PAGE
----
Cost of Sales:Accounts Payable: Measures the number of times payables turn over in the course of the year. High measures may indicate cash flow concerns.
Cost of Sales: Inventory: Reflects the number of times inventory is turned over during the course of the year. High levels can mean good liquidity or Business Revenue, or shortages requiring better management. Low levels may indicate poor cash flow or overstocking.
Days Inventory: 365/(Cost of Sales: Inventory): The average number of days of items in inventory.
Days Receivables: 365/ (Receivables Turnover): Reflects the number of days that receivables are outstanding. Target average or lower.
Days Working Capital: 365/ (Working Capital Turnover): Expresses the coverage in number of days of available working capital.
EBITDA: interest expense: Earnings before Interest, (income) Taxes due, Depreciation and Amortization divided by Interest expense. Assesses financial stability by examining whether a company is at least profitable enough to pay interest expense. A ratio >1.00 indicates it is. See cautions in the listing for EBITDA.
Fixed Assets: Net Worth: Fixed Assets divided by Net Worth. High ratios relative to the industry can indicate low working capital or high levels of debt.
Gross Margin: Business Revenue: Pre-tax profits divided by Annual Business Revenue. This is the profit ratio before product and Business Revenue costs, as well as taxes. This ratio can indicate the "play" in other expenses which could be adjusted to increase the Net Profit margin.
Net Working Capital: Business Revenue: Net Working Capital divided by Business Revenue. Indicates if a company is maintaining a reasonable level of liquidity relative to its Business Revenue volume. A high ratio indicate an overly conservative reliance on liquid assets, while low ratios suggests the opposite.
Loans/Notes Payable:Net Worth: The Loans/Notes Payable portion of current liabilities divided by Net Worth, a measure of debt coverage.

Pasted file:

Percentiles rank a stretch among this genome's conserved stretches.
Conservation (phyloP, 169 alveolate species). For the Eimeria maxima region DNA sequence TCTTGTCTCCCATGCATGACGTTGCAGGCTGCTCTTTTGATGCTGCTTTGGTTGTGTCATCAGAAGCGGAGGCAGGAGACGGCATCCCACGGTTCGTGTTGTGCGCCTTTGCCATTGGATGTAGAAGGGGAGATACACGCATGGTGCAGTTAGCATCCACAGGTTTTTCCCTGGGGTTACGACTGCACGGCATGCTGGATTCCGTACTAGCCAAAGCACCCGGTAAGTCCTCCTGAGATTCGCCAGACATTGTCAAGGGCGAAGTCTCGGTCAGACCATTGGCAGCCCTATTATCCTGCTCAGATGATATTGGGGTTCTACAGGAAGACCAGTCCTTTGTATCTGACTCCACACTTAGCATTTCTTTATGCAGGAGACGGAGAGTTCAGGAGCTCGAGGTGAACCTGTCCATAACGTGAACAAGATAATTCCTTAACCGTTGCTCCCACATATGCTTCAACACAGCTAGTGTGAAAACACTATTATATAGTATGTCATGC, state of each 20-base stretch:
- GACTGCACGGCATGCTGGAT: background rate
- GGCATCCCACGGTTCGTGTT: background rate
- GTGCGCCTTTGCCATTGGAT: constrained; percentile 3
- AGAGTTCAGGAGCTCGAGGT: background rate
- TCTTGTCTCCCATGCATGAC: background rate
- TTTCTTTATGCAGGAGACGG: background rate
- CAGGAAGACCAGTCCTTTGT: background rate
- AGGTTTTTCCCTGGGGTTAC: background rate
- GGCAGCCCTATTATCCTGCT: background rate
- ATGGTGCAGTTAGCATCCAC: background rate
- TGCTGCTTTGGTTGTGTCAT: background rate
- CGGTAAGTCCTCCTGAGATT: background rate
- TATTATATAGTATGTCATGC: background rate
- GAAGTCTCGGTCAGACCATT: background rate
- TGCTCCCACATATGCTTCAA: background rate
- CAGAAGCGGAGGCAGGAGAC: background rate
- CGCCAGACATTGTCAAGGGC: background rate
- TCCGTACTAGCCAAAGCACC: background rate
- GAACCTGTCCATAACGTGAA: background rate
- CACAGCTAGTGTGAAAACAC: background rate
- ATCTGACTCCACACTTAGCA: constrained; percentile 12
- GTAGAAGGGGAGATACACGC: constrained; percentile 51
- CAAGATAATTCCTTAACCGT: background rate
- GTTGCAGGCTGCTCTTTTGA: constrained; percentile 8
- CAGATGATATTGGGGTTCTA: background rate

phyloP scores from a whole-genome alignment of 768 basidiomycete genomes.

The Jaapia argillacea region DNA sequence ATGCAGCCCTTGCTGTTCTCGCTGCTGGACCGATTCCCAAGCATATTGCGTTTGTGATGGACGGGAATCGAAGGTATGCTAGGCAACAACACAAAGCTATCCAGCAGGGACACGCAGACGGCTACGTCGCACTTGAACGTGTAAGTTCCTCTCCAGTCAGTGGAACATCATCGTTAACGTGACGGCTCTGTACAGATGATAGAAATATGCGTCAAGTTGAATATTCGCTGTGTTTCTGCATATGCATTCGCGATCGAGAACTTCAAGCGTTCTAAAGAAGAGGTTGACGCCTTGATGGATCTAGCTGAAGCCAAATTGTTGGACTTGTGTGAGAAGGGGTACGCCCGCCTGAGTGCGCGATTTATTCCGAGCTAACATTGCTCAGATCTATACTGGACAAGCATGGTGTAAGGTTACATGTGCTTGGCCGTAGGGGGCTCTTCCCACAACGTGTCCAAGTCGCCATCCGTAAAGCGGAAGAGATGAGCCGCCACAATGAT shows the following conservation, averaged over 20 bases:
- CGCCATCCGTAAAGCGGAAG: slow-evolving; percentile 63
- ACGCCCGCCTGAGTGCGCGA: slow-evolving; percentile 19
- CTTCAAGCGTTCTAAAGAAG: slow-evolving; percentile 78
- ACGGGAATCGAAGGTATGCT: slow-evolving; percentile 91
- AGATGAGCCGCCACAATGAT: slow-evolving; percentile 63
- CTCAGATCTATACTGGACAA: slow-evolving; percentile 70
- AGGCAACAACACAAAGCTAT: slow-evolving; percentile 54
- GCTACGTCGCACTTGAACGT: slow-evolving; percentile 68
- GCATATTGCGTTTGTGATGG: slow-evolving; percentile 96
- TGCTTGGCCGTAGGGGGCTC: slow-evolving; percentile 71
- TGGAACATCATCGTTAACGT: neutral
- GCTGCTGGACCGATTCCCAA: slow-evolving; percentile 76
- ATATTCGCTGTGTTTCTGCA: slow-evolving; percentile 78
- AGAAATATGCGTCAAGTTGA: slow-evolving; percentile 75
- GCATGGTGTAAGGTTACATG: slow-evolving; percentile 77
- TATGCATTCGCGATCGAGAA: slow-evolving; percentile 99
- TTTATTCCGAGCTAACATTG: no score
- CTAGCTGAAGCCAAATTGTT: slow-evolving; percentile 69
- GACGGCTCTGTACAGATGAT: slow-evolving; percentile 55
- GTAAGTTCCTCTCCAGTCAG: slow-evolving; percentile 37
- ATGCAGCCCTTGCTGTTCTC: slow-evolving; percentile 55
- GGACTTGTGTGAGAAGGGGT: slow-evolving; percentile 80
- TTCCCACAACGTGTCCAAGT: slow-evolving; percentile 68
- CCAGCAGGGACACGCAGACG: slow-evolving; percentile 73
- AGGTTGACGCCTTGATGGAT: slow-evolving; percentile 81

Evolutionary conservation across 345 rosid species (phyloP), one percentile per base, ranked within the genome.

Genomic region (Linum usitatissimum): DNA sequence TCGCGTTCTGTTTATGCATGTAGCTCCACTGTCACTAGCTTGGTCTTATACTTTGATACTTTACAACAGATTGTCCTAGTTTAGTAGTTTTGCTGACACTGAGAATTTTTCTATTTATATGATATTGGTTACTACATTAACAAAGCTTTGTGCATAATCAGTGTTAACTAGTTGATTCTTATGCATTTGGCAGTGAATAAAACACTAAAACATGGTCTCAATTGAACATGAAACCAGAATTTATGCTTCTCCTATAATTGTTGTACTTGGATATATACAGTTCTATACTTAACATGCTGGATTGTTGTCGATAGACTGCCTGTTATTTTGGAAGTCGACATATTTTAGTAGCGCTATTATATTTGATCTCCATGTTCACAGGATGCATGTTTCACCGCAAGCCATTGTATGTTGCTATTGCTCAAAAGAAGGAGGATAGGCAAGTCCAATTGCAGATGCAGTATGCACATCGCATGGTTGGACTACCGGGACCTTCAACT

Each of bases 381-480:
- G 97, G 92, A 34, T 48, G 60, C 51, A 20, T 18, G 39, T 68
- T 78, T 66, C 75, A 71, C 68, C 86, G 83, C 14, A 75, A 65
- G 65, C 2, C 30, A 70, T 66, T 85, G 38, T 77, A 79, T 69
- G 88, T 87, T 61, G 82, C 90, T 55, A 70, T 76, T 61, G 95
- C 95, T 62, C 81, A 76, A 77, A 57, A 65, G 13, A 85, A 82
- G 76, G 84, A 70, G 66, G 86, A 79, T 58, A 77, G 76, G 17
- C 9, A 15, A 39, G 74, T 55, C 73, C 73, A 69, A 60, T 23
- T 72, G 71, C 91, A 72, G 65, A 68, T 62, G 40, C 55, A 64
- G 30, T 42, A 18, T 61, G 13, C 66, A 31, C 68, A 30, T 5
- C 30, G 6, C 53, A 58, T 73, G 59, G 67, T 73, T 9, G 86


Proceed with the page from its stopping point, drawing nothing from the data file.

Long-Term Liabilities:Net Worth: Long-Term Liabilities divided by Net Worth, a measure of debt coverage.
Cash Turnover: Business Revenue divided by Cash. Indicates efficiency in the use of cash to develop Business Revenue . A more stringent ratio than Working Capital Turnover (below). Target at or slightly below industry level.
Current Asset Turnover: Business Revenue divided by Current Assets. A general indicator of the efficiency of asset use. Target at or slightly below industry level.
Fixed Asset Turnover: Business Revenue divided by Fixed Assets. An indicator of the efficiency of investment in fixed asset such as plant and equipment. Target at or slightly below industry level.
Inventory Turnover: Business Revenue divided by Inventory. This ratio gives a picture of how quickly inventory turns over. Ratios below the industry norm suggest high levels of inventory. High ratios could indicate product levels insufficient to satisfy demand in a timely manner. Target: at or slightly above industry level.
Receivables Turnover: Business Revenue divided by Receivables. An indicator of how efficiently invoiced sales are collected. Target at or slightly above industry level.
Total Asset Turnover: Business Revenue divided by Total Assets. Target: at or slightly below industry level.
Working Capital Turnover: Business Revenue divided by Net Working Capital (current assets minus current liabilities). Ratios higher than industry norms may indicate a strain on available liquid assets, while low ratios may suggest too much liquidity. Target: at or above industry level.
Contents - 2008-2013q2 Time Series
P1: Income-Expense statement- dollar-based
P2: Income-Expense statement- percentage-based
P4: Balance Sheet- dollar-based
P5: Balance Sheet- percentage-based
-.--- Sources-Uses of Funds
P6: Cash Flow-Solvency Ratios
P8: Profitability Ratios
P10: Efficiency-Debt-Risk Ratios
P13: Turnover Ratios
P15: About the Data